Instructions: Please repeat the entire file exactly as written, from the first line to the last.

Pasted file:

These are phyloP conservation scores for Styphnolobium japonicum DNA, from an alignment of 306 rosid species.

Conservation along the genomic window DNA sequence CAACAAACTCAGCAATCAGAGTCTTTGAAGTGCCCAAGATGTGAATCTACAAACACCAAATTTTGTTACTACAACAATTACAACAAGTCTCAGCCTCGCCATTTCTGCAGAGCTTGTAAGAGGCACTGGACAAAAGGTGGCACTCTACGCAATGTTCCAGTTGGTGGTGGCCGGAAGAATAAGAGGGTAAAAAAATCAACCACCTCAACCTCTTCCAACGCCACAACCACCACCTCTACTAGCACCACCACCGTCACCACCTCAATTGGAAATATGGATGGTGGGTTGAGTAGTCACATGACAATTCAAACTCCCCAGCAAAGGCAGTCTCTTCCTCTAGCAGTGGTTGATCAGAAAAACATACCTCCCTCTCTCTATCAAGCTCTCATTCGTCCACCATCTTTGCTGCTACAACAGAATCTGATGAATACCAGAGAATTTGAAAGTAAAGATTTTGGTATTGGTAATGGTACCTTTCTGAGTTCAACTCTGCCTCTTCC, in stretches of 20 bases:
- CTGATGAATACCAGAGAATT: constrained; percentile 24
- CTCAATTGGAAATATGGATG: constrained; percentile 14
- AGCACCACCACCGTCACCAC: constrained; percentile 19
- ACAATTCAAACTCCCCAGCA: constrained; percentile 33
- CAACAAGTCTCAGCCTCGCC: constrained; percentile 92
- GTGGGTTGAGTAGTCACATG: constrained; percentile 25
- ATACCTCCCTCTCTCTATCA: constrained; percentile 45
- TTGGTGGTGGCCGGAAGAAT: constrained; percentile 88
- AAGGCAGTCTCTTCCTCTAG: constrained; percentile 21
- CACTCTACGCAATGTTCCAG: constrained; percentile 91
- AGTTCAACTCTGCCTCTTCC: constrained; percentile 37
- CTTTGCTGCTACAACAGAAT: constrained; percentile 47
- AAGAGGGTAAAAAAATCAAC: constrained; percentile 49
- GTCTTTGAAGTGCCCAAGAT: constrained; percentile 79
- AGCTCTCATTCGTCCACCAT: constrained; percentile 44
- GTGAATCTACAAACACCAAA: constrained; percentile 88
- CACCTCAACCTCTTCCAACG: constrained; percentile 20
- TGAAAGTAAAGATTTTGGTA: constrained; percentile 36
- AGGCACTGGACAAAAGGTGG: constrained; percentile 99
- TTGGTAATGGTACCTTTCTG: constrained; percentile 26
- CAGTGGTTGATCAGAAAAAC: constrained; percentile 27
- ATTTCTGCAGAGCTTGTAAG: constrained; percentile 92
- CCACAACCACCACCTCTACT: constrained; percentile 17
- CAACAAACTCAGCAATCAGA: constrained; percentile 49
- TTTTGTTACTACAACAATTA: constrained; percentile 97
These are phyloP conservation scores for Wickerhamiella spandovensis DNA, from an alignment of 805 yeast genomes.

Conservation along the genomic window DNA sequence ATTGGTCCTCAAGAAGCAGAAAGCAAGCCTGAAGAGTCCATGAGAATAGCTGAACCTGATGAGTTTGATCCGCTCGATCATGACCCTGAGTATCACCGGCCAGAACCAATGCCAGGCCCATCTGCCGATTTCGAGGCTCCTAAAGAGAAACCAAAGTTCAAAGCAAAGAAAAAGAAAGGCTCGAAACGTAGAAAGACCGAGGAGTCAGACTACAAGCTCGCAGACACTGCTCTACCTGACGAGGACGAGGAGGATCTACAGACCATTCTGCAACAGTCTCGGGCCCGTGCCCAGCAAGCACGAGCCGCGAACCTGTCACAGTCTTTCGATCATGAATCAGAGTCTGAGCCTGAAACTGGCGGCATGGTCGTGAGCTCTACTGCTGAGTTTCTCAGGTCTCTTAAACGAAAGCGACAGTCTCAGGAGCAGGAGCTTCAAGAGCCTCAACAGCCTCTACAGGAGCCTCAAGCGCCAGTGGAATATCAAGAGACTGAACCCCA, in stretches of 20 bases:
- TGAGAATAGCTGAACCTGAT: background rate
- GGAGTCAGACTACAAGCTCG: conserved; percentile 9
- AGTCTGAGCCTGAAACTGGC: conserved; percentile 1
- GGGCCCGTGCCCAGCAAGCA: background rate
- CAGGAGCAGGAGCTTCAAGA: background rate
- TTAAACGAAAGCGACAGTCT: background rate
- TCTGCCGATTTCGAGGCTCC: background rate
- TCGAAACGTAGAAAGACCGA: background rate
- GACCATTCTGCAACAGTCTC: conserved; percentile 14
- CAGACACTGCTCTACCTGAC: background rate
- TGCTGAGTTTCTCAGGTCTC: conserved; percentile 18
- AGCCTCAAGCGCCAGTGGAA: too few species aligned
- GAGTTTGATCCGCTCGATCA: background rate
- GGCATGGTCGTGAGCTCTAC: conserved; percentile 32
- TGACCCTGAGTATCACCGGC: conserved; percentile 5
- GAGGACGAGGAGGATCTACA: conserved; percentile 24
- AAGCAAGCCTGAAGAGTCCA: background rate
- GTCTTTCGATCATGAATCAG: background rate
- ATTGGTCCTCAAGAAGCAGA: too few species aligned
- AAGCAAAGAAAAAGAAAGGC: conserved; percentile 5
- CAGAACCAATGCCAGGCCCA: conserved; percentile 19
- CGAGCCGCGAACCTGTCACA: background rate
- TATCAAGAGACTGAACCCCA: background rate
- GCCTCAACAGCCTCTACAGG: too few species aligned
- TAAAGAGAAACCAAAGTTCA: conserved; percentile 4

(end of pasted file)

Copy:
These are phyloP conservation scores for Styphnolobium japonicum DNA, from an alignment of 306 rosid species.

Conservation along the genomic window DNA sequence CAACAAACTCAGCAATCAGAGTCTTTGAAGTGCCCAAGATGTGAATCTACAAACACCAAATTTTGTTACTACAACAATTACAACAAGTCTCAGCCTCGCCATTTCTGCAGAGCTTGTAAGAGGCACTGGACAAAAGGTGGCACTCTACGCAATGTTCCAGTTGGTGGTGGCCGGAAGAATAAGAGGGTAAAAAAATCAACCACCTCAACCTCTTCCAACGCCACAACCACCACCTCTACTAGCACCACCACCGTCACCACCTCAATTGGAAATATGGATGGTGGGTTGAGTAGTCACATGACAATTCAAACTCCCCAGCAAAGGCAGTCTCTTCCTCTAGCAGTGGTTGATCAGAAAAACATACCTCCCTCTCTCTATCAAGCTCTCATTCGTCCACCATCTTTGCTGCTACAACAGAATCTGATGAATACCAGAGAATTTGAAAGTAAAGATTTTGGTATTGGTAATGGTACCTTTCTGAGTTCAACTCTGCCTCTTCC, in stretches of 20 bases:
- CTGATGAATACCAGAGAATT: constrained; percentile 24
- CTCAATTGGAAATATGGATG: constrained; percentile 14
- AGCACCACCACCGTCACCAC: constrained; percentile 19
- ACAATTCAAACTCCCCAGCA: constrained; percentile 33
- CAACAAGTCTCAGCCTCGCC: constrained; percentile 92
- GTGGGTTGAGTAGTCACATG: constrained; percentile 25
- ATACCTCCCTCTCTCTATCA: constrained; percentile 45
- TTGGTGGTGGCCGGAAGAAT: constrained; percentile 88
- AAGGCAGTCTCTTCCTCTAG: constrained; percentile 21
- CACTCTACGCAATGTTCCAG: constrained; percentile 91
- AGTTCAACTCTGCCTCTTCC: constrained; percentile 37
- CTTTGCTGCTACAACAGAAT: constrained; percentile 47
- AAGAGGGTAAAAAAATCAAC: constrained; percentile 49
- GTCTTTGAAGTGCCCAAGAT: constrained; percentile 79
- AGCTCTCATTCGTCCACCAT: constrained; percentile 44
- GTGAATCTACAAACACCAAA: constrained; percentile 88
- CACCTCAACCTCTTCCAACG: constrained; percentile 20
- TGAAAGTAAAGATTTTGGTA: constrained; percentile 36
- AGGCACTGGACAAAAGGTGG: constrained; percentile 99
- TTGGTAATGGTACCTTTCTG: constrained; percentile 26
- CAGTGGTTGATCAGAAAAAC: constrained; percentile 27
- ATTTCTGCAGAGCTTGTAAG: constrained; percentile 92
- CCACAACCACCACCTCTACT: constrained; percentile 17
- CAACAAACTCAGCAATCAGA: constrained; percentile 49
- TTTTGTTACTACAACAATTA: constrained; percentile 97
These are phyloP conservation scores for Wickerhamiella spandovensis DNA, from an alignment of 805 yeast genomes.

Conservation along the genomic window DNA sequence ATTGGTCCTCAAGAAGCAGAAAGCAAGCCTGAAGAGTCCATGAGAATAGCTGAACCTGATGAGTTTGATCCGCTCGATCATGACCCTGAGTATCACCGGCCAGAACCAATGCCAGGCCCATCTGCCGATTTCGAGGCTCCTAAAGAGAAACCAAAGTTCAAAGCAAAGAAAAAGAAAGGCTCGAAACGTAGAAAGACCGAGGAGTCAGACTACAAGCTCGCAGACACTGCTCTACCTGACGAGGACGAGGAGGATCTACAGACCATTCTGCAACAGTCTCGGGCCCGTGCCCAGCAAGCACGAGCCGCGAACCTGTCACAGTCTTTCGATCATGAATCAGAGTCTGAGCCTGAAACTGGCGGCATGGTCGTGAGCTCTACTGCTGAGTTTCTCAGGTCTCTTAAACGAAAGCGACAGTCTCAGGAGCAGGAGCTTCAAGAGCCTCAACAGCCTCTACAGGAGCCTCAAGCGCCAGTGGAATATCAAGAGACTGAACCCCA, in stretches of 20 bases:
- TGAGAATAGCTGAACCTGAT: background rate
- GGAGTCAGACTACAAGCTCG: conserved; percentile 9
- AGTCTGAGCCTGAAACTGGC: conserved; percentile 1
- GGGCCCGTGCCCAGCAAGCA: background rate
- CAGGAGCAGGAGCTTCAAGA: background rate
- TTAAACGAAAGCGACAGTCT: background rate
- TCTGCCGATTTCGAGGCTCC: background rate
- TCGAAACGTAGAAAGACCGA: background rate
- GACCATTCTGCAACAGTCTC: conserved; percentile 14
- CAGACACTGCTCTACCTGAC: background rate
- TGCTGAGTTTCTCAGGTCTC: conserved; percentile 18
- AGCCTCAAGCGCCAGTGGAA: too few species aligned
- GAGTTTGATCCGCTCGATCA: background rate
- GGCATGGTCGTGAGCTCTAC: conserved; percentile 32
- TGACCCTGAGTATCACCGGC: conserved; percentile 5
- GAGGACGAGGAGGATCTACA: conserved; percentile 24
- AAGCAAGCCTGAAGAGTCCA: background rate
- GTCTTTCGATCATGAATCAG: background rate
- ATTGGTCCTCAAGAAGCAGA: too few species aligned
- AAGCAAAGAAAAAGAAAGGC: conserved; percentile 5
- CAGAACCAATGCCAGGCCCA: conserved; percentile 19
- CGAGCCGCGAACCTGTCACA: background rate
- TATCAAGAGACTGAACCCCA: background rate
- GCCTCAACAGCCTCTACAGG: too few species aligned
- TAAAGAGAAACCAAAGTTCA: conserved; percentile 4